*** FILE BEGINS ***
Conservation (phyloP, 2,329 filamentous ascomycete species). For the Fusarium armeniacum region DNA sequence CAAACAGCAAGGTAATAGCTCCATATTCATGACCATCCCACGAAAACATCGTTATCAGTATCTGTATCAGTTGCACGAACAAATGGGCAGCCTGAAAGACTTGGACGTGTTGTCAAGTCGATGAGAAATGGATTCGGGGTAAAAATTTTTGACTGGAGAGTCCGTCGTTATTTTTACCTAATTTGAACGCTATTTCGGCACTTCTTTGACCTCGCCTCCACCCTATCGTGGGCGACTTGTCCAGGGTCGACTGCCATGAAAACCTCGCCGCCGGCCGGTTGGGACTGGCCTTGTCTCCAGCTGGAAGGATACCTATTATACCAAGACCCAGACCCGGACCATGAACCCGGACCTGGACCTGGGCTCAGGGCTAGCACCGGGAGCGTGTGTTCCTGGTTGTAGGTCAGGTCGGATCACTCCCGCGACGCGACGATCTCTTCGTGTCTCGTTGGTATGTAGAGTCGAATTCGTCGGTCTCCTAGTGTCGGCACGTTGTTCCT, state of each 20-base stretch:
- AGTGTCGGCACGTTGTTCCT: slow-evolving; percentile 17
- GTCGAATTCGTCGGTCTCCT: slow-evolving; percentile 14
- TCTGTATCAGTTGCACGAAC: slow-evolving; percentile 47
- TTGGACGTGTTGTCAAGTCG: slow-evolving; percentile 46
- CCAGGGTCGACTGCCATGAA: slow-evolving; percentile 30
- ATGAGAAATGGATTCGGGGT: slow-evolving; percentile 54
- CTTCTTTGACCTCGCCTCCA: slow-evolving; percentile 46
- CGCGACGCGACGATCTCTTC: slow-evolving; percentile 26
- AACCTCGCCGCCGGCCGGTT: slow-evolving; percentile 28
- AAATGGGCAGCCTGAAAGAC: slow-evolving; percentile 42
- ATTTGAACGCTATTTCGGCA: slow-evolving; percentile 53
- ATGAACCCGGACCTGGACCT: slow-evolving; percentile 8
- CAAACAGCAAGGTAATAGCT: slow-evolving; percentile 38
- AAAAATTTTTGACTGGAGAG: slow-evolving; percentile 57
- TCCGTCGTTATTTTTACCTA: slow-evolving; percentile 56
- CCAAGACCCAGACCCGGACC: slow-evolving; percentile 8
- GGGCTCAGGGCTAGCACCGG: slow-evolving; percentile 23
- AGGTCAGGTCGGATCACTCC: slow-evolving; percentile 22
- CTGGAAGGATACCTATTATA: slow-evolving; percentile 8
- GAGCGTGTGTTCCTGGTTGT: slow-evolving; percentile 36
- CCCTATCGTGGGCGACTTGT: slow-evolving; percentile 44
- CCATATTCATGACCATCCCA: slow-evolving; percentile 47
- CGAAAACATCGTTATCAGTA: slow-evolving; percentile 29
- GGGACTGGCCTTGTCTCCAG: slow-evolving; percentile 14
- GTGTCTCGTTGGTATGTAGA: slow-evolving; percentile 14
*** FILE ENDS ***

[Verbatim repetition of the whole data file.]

Conservation (phyloP, 2,329 filamentous ascomycete species). For the Fusarium armeniacum region DNA sequence CAAACAGCAAGGTAATAGCTCCATATTCATGACCATCCCACGAAAACATCGTTATCAGTATCTGTATCAGTTGCACGAACAAATGGGCAGCCTGAAAGACTTGGACGTGTTGTCAAGTCGATGAGAAATGGATTCGGGGTAAAAATTTTTGACTGGAGAGTCCGTCGTTATTTTTACCTAATTTGAACGCTATTTCGGCACTTCTTTGACCTCGCCTCCACCCTATCGTGGGCGACTTGTCCAGGGTCGACTGCCATGAAAACCTCGCCGCCGGCCGGTTGGGACTGGCCTTGTCTCCAGCTGGAAGGATACCTATTATACCAAGACCCAGACCCGGACCATGAACCCGGACCTGGACCTGGGCTCAGGGCTAGCACCGGGAGCGTGTGTTCCTGGTTGTAGGTCAGGTCGGATCACTCCCGCGACGCGACGATCTCTTCGTGTCTCGTTGGTATGTAGAGTCGAATTCGTCGGTCTCCTAGTGTCGGCACGTTGTTCCT, state of each 20-base stretch:
- AGTGTCGGCACGTTGTTCCT: slow-evolving; percentile 17
- GTCGAATTCGTCGGTCTCCT: slow-evolving; percentile 14
- TCTGTATCAGTTGCACGAAC: slow-evolving; percentile 47
- TTGGACGTGTTGTCAAGTCG: slow-evolving; percentile 46
- CCAGGGTCGACTGCCATGAA: slow-evolving; percentile 30
- ATGAGAAATGGATTCGGGGT: slow-evolving; percentile 54
- CTTCTTTGACCTCGCCTCCA: slow-evolving; percentile 46
- CGCGACGCGACGATCTCTTC: slow-evolving; percentile 26
- AACCTCGCCGCCGGCCGGTT: slow-evolving; percentile 28
- AAATGGGCAGCCTGAAAGAC: slow-evolving; percentile 42
- ATTTGAACGCTATTTCGGCA: slow-evolving; percentile 53
- ATGAACCCGGACCTGGACCT: slow-evolving; percentile 8
- CAAACAGCAAGGTAATAGCT: slow-evolving; percentile 38
- AAAAATTTTTGACTGGAGAG: slow-evolving; percentile 57
- TCCGTCGTTATTTTTACCTA: slow-evolving; percentile 56
- CCAAGACCCAGACCCGGACC: slow-evolving; percentile 8
- GGGCTCAGGGCTAGCACCGG: slow-evolving; percentile 23
- AGGTCAGGTCGGATCACTCC: slow-evolving; percentile 22
- CTGGAAGGATACCTATTATA: slow-evolving; percentile 8
- GAGCGTGTGTTCCTGGTTGT: slow-evolving; percentile 36
- CCCTATCGTGGGCGACTTGT: slow-evolving; percentile 44
- CCATATTCATGACCATCCCA: slow-evolving; percentile 47
- CGAAAACATCGTTATCAGTA: slow-evolving; percentile 29
- GGGACTGGCCTTGTCTCCAG: slow-evolving; percentile 14
- GTGTCTCGTTGGTATGTAGA: slow-evolving; percentile 14